If a dye is used as the colorant, there is no dispersant present and no need for pigment deaggregation. The dye-based ink is prepared in a well agitated vessel rather than in dispersing equipment.

It is generally desirable to make ink jet inks in concentrated form to maximize the efficiency of the manufacturing process and equipment. The concentrated ink jet inks are subsequently diluted to the appropriate concentration for use in the ink jet printing system by adding water and/or appropriate solvents. By dilution, the ink is adjusted to the desired viscosity, color, hue, saturation density, and print area coverage for the particular application.

Ink Properties

Jet velocity, separation length of the droplets, drop size, and stream stability are greatly affected by the surface tension and the viscosity of the ink. Pigmented ink jet inks suitable for use with ink jet printing systems should have a surface tension in the range of about 15 dyne/cm to about 70 dyne/cm and preferably in the range 15 dyne/cm to about 35 dyne/cm. Acceptable viscosities are no greater than 20 cP, and preferably in the range of about 1.0 cP to about 15.0 cP. The ink has physical properties compatible with a wide range of ejecting conditions, i.e., driving voltage and pulse width for thermal ink jet printing devices, driving frequency of the piezo element for either a drop-on-demand device or a continuous device, and the shape and size of the nozzle. They may be used with a variety of ink jet printers such as continuous, piezoelectric drop-on-demand and thermal or bubble jet drop-on-demand, air brush and valve jet printers. The inks have excellent storage stability for a long period and do not clog in an ink jet apparatus. Fixing the ink on the image recording material, such as, paper, fabric, film, etc., can be carried out rapidly and accurately by application of heat to coalesce the polymer latex.

EXAMPLES

The invention will now be further illustrated by, but not limited to, the following examples, in which parts and percentages are by weight unless otherwise noted.

Polymer Preparation 1

This shows the preparation of BZMA//MAA 13//10 block copolymer.

A 12-liter flask was equipped with a mechanical stirrer, thermometer, N2 inlet, drying tube outlet, and addition funnels. Tetrahydrofuran THF, 3750 gm, and p-xylene, 7.4 gm, were charged to the flask. The catalyst tetrabutyl ammonium m-chlorobenzoate, 3.0 ml of a 1.0M solution in acetonitrile, was then added. Initiator, 1,1-bis(trimethylsiloxy)-2-methyl propene, 291.1 gm (1.25M) was injected. Feed I tetrabutyl ammonium m-chlorobenzoate, 3.0 ml of a 1.0M solution in acetonitrile! was started and added over 180 minutes. Feed II trimethylsilyl methacrylate, 1975 gm (12.5M)! was started at 0.0 minutes and added over 35 minutes. One hundred minutes after Feed II was completed (over 99% of the monomers had reacted) Feed III benzyl methacrylate, 2860 gm (16.3M) was started and added over 30 minutes.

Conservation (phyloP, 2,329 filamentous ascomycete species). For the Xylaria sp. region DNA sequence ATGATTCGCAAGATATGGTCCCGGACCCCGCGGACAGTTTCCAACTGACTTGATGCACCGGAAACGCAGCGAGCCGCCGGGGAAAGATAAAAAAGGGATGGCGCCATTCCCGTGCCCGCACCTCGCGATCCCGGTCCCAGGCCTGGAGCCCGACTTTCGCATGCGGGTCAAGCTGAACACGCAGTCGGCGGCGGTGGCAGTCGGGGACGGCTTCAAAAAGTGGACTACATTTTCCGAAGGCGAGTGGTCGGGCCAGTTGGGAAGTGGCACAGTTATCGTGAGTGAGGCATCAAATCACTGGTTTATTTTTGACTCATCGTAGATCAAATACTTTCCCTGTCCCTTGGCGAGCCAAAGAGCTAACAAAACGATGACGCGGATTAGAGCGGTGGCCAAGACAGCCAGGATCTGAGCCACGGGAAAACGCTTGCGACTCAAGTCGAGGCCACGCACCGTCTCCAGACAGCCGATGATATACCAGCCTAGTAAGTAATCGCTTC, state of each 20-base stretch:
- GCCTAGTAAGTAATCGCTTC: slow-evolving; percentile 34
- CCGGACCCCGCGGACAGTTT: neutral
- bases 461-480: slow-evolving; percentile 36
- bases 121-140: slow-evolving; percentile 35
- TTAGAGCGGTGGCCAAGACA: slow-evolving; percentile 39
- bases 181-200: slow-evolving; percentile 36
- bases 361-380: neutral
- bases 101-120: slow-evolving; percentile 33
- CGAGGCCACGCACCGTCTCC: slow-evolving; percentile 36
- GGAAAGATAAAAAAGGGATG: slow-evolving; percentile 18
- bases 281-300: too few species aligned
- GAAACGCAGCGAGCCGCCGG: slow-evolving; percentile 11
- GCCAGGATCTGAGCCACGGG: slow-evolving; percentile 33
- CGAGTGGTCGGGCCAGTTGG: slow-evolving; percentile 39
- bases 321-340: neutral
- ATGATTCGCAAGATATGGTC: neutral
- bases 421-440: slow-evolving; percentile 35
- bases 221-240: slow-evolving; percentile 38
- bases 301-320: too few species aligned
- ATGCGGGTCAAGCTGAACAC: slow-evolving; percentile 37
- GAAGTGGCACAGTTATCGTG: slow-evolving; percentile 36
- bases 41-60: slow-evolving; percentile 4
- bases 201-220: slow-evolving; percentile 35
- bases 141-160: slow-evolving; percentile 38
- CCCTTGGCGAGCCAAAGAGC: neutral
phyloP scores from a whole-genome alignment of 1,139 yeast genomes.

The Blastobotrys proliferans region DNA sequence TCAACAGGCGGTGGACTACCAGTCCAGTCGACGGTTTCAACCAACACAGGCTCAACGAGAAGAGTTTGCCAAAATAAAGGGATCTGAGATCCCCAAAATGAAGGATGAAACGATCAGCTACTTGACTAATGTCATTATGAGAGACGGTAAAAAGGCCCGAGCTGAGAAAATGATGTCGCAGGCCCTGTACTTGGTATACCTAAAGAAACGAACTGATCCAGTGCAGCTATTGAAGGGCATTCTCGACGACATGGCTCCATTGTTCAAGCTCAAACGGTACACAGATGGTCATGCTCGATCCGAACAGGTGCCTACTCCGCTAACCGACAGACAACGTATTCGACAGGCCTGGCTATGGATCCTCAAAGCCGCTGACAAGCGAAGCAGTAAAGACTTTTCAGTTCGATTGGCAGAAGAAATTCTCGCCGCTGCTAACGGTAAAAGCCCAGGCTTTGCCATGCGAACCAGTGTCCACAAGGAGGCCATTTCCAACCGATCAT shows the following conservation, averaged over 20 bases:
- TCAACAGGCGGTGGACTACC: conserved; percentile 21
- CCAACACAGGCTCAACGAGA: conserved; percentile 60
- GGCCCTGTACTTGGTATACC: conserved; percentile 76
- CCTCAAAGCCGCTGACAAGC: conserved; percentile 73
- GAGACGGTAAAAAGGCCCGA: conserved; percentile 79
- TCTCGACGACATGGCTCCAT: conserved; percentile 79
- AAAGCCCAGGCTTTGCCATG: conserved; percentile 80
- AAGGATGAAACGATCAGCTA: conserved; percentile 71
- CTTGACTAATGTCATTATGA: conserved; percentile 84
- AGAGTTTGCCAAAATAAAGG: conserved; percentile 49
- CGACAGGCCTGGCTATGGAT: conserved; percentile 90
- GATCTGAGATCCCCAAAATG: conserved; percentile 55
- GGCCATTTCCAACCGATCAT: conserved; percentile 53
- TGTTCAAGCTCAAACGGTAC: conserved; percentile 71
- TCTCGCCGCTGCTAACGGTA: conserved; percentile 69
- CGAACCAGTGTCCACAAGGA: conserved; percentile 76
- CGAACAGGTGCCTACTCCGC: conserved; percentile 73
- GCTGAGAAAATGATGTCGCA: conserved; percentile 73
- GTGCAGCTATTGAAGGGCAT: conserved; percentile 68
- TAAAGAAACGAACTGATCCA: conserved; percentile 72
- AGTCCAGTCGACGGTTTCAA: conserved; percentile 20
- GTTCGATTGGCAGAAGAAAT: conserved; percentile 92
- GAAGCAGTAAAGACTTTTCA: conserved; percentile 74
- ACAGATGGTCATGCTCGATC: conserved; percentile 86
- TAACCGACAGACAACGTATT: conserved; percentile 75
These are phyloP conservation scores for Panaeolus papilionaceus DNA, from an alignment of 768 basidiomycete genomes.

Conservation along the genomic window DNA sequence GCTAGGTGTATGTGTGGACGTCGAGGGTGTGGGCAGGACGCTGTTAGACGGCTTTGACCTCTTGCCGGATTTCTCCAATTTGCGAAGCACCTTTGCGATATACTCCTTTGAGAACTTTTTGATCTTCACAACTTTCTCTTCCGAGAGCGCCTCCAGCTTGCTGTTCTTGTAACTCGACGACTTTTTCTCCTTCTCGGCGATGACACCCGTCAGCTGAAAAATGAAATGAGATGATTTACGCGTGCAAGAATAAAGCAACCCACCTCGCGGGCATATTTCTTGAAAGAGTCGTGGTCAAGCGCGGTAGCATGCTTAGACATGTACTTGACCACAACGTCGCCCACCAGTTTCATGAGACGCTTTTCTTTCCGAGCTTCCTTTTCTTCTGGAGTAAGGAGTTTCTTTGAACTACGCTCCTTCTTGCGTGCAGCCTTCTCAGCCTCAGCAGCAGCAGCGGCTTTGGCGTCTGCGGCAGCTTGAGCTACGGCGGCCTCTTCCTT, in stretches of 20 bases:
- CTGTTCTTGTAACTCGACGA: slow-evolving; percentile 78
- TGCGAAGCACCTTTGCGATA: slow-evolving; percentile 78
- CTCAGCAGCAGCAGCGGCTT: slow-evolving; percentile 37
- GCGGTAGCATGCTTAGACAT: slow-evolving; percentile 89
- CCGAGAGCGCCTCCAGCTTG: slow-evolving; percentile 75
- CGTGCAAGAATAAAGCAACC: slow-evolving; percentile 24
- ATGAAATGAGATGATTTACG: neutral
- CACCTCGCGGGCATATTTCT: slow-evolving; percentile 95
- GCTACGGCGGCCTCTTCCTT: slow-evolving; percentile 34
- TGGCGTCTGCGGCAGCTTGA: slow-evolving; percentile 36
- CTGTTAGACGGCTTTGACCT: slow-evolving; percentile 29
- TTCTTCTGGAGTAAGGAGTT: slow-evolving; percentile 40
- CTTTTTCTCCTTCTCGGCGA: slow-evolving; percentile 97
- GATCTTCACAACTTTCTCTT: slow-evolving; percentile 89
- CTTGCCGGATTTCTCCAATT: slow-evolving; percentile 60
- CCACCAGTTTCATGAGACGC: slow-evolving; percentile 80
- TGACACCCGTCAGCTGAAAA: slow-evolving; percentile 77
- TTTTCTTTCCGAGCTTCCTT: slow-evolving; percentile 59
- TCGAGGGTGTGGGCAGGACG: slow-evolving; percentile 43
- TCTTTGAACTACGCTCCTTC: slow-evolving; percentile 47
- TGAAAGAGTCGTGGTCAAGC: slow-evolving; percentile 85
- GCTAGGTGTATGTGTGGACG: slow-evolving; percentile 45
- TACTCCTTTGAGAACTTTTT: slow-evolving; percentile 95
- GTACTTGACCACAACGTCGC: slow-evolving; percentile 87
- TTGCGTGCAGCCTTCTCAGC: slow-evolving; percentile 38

At 400 minutes, 720 gm of methanol were added to the above solution and distillation begun. During the, first stage of distillation, 1764.0 gm of material were removed. Then more methanol 304.0 gm was added and an additional 2255.0 gm of material were distilled out. It was at 49.7% solids.

The polymer has a composition of BZMA//MAA 13//10. It has a molecular weight of Mn=2966.

Polymer Preparation 2

This shows the preparation of butyl methacrylate/methyl methacrylate//methacrylic acid AB block polymer (10/5//10) block copolymer.

A 12-liter flask was equipped with a stirrer, thermometer, N2 inlet, drying tube outlet and addition funnels. Tetrahydrofuran ("THF"), 3027 g, and p-xylene, 6.2 g were charged to the flask. The catalyst, tetrabutyl ammonium m-chlorobenzoate, 2.5 ml of a 1.0M solution in acetonitrile, was then added. The initiator, 1,1-bis(trimethylsiloxy)-2-methylpropene, 234.4 g, was injected. Feed I (tetrabutyl ammonium m-chlorobenzoate, 2.5 ml of a 1.0M solution in acetonitrile) was started and added over 150 minutes. Feed II (trimethylsilyl methacrylate, 1580 g) was started at 0.0 min and added over 30 minutes. One hundred and twenty minutes after Feed II was completed, Feed III (butyl methacrylate, 1425 g and methyl methacrylate, 503 g) was started and added over 30 minutes. At 320 minutes, 650 g of dry methanol were added to the above solution and distillation was started. During the first stage of distillation 1250.0 g of material were removed from the flask. I-propoanol, 1182 g, was added. Distillation continued and a total of 2792 g of solvent were removed.

This made a butyl methacrylate/methyl methacrylate//methacrylic acid AB block polymer (10/5//10) with a Mn=2780.

Black Pigment Dispersion Concentrate